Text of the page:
W3C W3C Member Submission

OWL 1.1 Web Ontology Language
Structural Specification and Functional-Style Syntax

W3C Member Submission 19 December 2006

This version:
Latest version:
Boris Motik, The University of Manchester
Peter F. Patel-Schneider, Bell Labs Research, Lucent Technologies
Ian Horrocks, The University of Manchester


OWL 1.1 extends the W3C OWL Web Ontology Language with a small but useful set of features that have been requested by users, for which effective reasoning algorithms are now available, and that OWL tool developers are willing to support. The new features include extra syntactic sugar, additional property and qualified cardinality constructors, extended datatype support, simple metamodelling, and extended annotations. This document defines a functional-style syntax for OWL 1.1, and provides an informal discussion of the meaning of the additional constructs.

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Table of Contents

1 Introduction

This document defines the structure of Web Ontology Language (OWL) 1.1. Unified Modeling Language (UML) class diagrams are used in order to make the definition precise; the structure of OWL 1.1 ontologies is thus specified in a structural way, by considering an ontology to be a collection of interconnected objects. Moreover, since the structure of OWL 1.1 objects (ontologies, axioms, etc.) is defined using well-understood notions of composition, sets, and lists, it allows us to explicitly specify when two objects are structurally equivalent.

Apart from a specification of the structure of OWL 1.1 ontologies, this document also defines a textual syntax for encoding OWL 1.1 ontologies called the OWL 1.1 Functional-Style Syntax. The new syntax is similar to the OWL 1.0 Abstract Syntax; it is, however, not backwards compatible with the OWL 1.0 Abstract Syntax. The reason for this is that the OWL 1.0 Abstract Syntax syntax exhibits several problems that would be very difficult to overcome without sacrificing backwards compatibility.

2 Basic Definitions

The UML notation used in this document is restricted to a very limited subset of UML class diagram notation. The names of abstract classes (that is, the classes that are not intended to be instantiated) are written in italic.

The grammar of OWL 1.1 is presented in the standard BNF notation. Nonterminal symbols are written in bold (e.g., owlClassURI), terminal symbols are written in single quotes (e.g. 'ObjectPropertyRange', zero or more instances of a symbol is denoted with curly braces (e.g., { description }), alternative productions are denoted with the vertical bar (e.g., fact | declaration), and zero ore one instances of a symbol are denoted with square brackets (e.g., [ description ]).

2.1 Associations and Object Equivalence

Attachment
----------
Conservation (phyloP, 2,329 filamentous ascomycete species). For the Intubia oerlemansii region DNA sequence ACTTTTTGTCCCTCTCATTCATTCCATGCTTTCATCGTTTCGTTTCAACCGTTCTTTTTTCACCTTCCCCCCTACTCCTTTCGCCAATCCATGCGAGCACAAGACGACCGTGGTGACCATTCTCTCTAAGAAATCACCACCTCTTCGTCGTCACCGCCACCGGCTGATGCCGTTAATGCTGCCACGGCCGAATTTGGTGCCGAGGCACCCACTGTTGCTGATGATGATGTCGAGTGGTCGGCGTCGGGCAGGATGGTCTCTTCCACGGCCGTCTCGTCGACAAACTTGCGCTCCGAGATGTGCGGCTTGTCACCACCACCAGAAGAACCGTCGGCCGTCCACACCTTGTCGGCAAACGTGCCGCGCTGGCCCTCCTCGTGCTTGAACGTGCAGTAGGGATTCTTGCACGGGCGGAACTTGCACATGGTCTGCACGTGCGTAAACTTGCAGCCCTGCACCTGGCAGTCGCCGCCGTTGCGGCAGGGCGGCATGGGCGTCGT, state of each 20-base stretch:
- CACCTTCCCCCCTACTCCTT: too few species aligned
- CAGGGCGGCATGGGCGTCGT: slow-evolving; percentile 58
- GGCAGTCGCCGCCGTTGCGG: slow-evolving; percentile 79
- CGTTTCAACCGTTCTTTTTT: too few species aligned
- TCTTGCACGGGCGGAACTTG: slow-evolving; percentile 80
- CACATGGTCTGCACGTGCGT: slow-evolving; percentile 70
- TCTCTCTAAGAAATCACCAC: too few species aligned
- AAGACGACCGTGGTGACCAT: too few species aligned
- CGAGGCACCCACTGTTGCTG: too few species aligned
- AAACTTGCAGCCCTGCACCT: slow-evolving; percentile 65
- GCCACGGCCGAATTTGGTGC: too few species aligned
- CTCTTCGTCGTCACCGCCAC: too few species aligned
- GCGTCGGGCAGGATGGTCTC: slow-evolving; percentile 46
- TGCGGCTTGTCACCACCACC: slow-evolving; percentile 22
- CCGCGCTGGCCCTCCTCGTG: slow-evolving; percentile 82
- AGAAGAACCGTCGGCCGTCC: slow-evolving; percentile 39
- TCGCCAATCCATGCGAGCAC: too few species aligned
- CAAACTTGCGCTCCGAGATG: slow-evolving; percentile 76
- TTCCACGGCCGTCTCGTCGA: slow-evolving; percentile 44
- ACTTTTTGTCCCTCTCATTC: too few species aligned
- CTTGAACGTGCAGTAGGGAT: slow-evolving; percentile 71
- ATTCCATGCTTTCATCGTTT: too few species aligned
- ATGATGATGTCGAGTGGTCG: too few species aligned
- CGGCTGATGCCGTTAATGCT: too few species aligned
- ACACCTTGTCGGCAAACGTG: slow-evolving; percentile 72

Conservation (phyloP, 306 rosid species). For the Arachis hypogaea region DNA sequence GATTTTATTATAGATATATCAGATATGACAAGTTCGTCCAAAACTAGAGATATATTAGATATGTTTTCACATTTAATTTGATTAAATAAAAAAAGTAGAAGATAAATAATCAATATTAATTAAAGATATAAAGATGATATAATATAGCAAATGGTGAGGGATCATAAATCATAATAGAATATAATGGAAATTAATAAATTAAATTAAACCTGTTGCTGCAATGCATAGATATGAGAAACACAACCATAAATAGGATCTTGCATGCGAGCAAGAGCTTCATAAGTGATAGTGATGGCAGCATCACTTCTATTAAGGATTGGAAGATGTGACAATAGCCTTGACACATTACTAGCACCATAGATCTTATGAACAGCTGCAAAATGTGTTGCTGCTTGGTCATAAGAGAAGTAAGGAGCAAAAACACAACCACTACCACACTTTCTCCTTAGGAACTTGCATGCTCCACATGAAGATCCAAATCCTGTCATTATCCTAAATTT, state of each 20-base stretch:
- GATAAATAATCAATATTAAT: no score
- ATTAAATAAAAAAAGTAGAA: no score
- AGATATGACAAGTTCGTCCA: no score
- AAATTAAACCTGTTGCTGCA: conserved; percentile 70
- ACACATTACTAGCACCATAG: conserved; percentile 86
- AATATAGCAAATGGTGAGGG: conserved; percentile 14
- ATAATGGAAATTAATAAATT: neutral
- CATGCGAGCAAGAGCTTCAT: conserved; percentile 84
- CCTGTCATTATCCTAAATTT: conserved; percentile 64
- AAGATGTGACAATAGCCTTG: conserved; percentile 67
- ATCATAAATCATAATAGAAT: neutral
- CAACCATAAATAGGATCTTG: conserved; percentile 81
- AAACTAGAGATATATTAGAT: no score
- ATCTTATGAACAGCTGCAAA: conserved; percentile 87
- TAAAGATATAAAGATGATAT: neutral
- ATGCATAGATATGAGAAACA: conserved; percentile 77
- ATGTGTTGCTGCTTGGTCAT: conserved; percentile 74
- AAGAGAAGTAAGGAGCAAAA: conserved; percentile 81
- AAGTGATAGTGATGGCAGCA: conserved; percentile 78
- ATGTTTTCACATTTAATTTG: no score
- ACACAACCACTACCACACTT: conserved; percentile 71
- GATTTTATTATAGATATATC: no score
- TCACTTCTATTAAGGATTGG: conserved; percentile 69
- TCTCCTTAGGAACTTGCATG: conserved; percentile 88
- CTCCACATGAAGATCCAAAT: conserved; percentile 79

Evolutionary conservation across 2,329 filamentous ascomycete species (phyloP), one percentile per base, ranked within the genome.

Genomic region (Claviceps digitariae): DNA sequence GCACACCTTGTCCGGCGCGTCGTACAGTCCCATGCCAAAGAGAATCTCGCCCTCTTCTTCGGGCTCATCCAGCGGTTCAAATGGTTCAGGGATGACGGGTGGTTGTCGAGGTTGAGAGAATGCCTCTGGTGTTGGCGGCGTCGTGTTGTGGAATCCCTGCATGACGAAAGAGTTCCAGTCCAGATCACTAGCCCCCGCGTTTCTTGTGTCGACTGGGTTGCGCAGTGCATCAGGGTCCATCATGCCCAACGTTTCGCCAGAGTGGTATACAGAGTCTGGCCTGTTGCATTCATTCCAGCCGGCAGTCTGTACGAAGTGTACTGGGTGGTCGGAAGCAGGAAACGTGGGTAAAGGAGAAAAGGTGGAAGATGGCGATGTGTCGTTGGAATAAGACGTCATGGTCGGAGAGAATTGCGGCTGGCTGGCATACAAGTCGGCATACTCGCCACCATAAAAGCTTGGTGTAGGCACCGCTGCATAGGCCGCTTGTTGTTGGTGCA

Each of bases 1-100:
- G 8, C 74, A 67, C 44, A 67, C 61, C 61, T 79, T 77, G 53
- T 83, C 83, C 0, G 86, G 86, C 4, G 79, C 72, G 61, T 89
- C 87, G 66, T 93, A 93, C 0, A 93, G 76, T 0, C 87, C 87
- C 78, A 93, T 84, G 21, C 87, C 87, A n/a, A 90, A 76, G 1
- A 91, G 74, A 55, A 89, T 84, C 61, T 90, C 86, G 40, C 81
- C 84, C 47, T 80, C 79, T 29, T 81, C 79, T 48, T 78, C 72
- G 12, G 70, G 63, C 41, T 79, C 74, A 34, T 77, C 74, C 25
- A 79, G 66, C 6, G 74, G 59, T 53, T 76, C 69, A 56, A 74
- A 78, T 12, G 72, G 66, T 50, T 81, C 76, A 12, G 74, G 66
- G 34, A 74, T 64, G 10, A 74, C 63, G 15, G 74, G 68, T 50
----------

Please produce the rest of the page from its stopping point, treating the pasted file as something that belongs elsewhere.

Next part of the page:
Many associations between objects in OWL 1.1 ontologies are of one-to-many type; for example, an ObjectUnionOf class contains a set of disjuncts. Usually, it is important to know whether the objects in the association are ordered and whether repetitions are allowed. This is made clear by attaching the following UML stereotypes to associations between objects:

To make this definition precise, it is necessary to say when two objects are considered to be the same. This is captured by the notion of structural equivalence, defined as follows. Objects o1 and o2 are structurally equivalent if the following conditions hold:

For example, the description ObjectUnionOf( Person Animal ) is structurally equivalent to description ObjectUnionOf( Animal Person ) because the order of the elements in a set is not important. Note that structural equivalence is not a semantic notion, as it is based only on comparing object structures defined in this document. For example, ObjectUnionOf( Person ObjectComplementOf( Person ) ) is not structurally equivalent to owl:Thing even though it is semantically equivalent to it.

Although the <<set>> stereotype is widely used in the specification, ontology files written in one of the syntaxes (e.g., XML or RDF/XML) are not expected to be duplicate free. Defining the structure of the language in this way, however, facilitates the specification of APIs for manipulating OWL 1.1 ontologies programmatically; furthermore, it provides the basis for the definition of complex operations on OWL 1.1 ontologies, such as retraction of axioms.

2.2 URIs, Namespaces, and Integers

Ontologies and their elements are identified using International Resource Identifiers (IRIs) that are defined in IETF RFC 3987. The syntax of full IRIs in OWL 1.1 is as follows:

Full-IRI := '<' IRI from RFC 3987 '>'

For readability, IRIs can be abbreviated using namespaces. The syntax in this case is the same as in the XML Namespaces specification [XML Namespaces]:

Abbreviated-IRI := QName from the XML Namespaces specification
IRI-prefix := as in XML Namespaces specification

OWL 1.0 uses Uniform Resource Locators (URIs) to identify objects. To avoid overloading the terminology, we use the term 'URI' in OWL 1.1 to stay compatible with OWL 1.0; however, an URI is either a full IRI or an abbreviated IRI:

URI := Full-IRI | Abbreviated-IRI

Some grammar productions use numbers, which are defined as follows:

zero := '0'
nonZero := '1' | '2' | '3' | '4' | '5' | '6' | '7' | '8' | '9'
digit := zero | nonZero
postiveInteger := nonzero { digit }
nonNegativeInteger := zero | positiveInteger